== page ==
July/August Book Review

This month’s review is by Richard Bellikoff


By John Updike

If you’re freaking out about ISIS, this novel will give you no solace. But if you want to know what might drive someone to become a jihadi terrorist, this is the book for you.

Set in New Jersey, it tells the story of a young American Muslim whose alienation from the materialistic and hedonistic society he sees around him sets him on a dangerous path, from faith to fanatical spiritual certainty. This may seem very different from the novels about suburban angst and adultery that made Updike famous, but he also has a long history of ruminating on faith. Turning his attention from his own Protestantism to Islam, it’s clear that he has done his homework, immersing himself in the tenets of a religion that was unfamiliar to most Americans before 9/11.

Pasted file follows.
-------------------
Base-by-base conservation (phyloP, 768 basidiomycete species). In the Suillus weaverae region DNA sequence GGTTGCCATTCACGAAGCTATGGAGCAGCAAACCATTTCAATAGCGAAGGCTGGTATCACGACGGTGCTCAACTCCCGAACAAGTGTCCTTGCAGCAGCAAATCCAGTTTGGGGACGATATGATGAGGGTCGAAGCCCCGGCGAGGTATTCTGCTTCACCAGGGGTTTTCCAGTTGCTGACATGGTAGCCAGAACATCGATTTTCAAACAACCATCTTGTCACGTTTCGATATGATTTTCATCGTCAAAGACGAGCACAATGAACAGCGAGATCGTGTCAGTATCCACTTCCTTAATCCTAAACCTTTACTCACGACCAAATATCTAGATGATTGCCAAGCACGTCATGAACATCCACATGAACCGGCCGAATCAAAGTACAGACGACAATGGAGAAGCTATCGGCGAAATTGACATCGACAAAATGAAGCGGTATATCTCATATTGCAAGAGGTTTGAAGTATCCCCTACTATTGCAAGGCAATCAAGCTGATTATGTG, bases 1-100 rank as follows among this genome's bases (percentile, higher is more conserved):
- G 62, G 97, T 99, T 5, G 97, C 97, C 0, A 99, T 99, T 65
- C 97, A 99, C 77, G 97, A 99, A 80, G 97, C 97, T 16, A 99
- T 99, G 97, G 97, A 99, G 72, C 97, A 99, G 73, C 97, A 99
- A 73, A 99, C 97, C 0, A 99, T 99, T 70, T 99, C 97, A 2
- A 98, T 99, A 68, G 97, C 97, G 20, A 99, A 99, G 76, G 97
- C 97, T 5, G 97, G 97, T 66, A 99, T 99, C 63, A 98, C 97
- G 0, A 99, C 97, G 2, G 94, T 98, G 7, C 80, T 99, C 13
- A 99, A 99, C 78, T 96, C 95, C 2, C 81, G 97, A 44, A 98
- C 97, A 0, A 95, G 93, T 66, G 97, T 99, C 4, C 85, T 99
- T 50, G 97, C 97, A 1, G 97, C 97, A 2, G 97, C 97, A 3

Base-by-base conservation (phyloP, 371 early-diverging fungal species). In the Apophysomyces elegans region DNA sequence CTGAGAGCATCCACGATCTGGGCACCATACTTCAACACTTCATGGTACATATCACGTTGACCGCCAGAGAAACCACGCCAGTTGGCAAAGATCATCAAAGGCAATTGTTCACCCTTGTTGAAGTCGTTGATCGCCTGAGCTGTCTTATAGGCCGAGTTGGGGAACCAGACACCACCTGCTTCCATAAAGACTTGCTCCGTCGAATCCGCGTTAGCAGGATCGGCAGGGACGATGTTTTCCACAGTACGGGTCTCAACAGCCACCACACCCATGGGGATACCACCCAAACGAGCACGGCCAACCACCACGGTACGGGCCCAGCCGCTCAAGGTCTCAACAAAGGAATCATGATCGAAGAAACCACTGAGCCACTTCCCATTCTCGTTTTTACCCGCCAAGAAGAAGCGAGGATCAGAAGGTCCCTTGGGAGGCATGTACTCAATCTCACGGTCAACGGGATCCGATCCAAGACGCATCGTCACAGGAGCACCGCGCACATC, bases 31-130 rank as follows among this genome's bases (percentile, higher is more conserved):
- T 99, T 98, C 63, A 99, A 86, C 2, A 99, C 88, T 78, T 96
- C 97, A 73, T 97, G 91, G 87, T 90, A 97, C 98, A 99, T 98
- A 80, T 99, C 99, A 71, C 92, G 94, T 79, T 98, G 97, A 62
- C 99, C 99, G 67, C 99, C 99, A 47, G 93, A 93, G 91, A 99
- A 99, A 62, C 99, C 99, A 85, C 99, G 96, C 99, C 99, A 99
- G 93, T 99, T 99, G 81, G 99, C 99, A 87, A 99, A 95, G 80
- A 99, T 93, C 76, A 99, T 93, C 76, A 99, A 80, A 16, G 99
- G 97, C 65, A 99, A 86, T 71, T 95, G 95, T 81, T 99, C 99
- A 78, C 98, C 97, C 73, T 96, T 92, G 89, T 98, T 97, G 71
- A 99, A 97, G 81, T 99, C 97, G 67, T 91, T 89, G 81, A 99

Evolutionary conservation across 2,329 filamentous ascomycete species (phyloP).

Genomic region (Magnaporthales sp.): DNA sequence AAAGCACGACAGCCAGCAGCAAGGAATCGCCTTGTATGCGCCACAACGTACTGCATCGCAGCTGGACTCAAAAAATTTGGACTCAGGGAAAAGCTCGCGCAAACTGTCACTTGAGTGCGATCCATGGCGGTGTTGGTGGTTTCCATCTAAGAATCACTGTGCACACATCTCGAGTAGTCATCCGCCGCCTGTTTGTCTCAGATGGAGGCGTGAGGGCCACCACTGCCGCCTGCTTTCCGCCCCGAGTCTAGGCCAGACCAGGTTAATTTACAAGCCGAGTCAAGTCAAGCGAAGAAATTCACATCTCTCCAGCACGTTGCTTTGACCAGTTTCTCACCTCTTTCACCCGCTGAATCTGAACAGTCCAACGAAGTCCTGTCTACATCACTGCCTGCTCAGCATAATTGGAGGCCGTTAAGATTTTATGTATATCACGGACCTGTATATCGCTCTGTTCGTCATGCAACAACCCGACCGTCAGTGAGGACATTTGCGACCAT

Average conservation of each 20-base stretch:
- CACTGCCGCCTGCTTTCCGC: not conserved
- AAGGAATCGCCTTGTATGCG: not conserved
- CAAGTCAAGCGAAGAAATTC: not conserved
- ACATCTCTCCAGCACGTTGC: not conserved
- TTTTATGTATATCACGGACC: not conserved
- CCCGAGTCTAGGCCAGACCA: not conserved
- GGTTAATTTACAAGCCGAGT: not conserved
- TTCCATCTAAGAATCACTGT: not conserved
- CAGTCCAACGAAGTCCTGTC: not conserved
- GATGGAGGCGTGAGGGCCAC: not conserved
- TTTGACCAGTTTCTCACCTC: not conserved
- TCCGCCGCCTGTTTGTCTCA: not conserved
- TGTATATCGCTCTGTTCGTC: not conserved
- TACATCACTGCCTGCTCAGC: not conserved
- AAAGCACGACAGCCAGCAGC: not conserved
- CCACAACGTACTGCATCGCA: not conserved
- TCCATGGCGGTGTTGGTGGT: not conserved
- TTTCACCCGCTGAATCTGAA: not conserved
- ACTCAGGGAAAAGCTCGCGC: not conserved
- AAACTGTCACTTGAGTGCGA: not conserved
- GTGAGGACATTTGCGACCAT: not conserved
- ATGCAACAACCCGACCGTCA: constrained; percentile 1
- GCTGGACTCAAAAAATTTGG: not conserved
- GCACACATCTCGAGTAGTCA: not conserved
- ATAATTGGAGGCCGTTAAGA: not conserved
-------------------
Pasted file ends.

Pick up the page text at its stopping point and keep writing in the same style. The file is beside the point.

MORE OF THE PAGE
Updike has created a complex and at times even sympathetic character who can’t be reduced to the simplistic good vs. evil stereotypes of cable TV news. He raises difficult questions and offers no easy answers, producing a challenging and unsettling novel.

So if you must, go hide under your bed until the War on Terrorism ends. But while you’re there, bring a flashlight and enlighten yourself with this book.


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